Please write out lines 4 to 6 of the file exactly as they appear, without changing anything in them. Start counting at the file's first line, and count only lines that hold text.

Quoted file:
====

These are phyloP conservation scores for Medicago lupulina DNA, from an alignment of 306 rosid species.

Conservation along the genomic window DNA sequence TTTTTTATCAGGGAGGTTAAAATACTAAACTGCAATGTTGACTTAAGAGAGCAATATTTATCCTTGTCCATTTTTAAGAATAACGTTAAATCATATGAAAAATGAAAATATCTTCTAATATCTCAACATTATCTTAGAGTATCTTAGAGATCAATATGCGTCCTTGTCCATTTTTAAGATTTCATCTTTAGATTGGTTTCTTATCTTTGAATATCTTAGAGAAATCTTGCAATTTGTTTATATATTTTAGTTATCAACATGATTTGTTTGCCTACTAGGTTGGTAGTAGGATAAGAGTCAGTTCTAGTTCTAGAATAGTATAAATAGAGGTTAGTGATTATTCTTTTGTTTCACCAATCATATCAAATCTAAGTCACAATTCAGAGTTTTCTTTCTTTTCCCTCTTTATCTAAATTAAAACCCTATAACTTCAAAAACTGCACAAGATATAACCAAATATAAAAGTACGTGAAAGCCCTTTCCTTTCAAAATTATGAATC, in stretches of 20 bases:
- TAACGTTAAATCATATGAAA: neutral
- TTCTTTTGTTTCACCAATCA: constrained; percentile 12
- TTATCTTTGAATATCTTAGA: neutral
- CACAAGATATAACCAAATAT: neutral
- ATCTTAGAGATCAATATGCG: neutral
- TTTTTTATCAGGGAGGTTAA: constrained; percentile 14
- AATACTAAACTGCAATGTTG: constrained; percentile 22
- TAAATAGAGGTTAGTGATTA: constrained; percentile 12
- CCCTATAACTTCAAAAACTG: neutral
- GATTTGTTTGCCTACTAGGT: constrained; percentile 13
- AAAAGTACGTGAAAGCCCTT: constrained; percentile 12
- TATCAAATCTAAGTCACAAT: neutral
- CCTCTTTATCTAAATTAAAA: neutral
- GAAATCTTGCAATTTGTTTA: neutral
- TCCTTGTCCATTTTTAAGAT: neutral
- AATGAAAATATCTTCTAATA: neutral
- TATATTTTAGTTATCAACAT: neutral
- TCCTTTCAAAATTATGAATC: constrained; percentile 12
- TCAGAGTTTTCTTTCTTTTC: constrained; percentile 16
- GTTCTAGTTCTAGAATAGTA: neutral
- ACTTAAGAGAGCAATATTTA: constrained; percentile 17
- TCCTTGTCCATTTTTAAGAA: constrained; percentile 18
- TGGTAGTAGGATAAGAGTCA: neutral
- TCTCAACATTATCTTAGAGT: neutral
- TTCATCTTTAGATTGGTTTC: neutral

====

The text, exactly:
- TTCTTTTGTTTCACCAATCA: constrained; percentile 12
- TTATCTTTGAATATCTTAGA: neutral
- CACAAGATATAACCAAATAT: neutral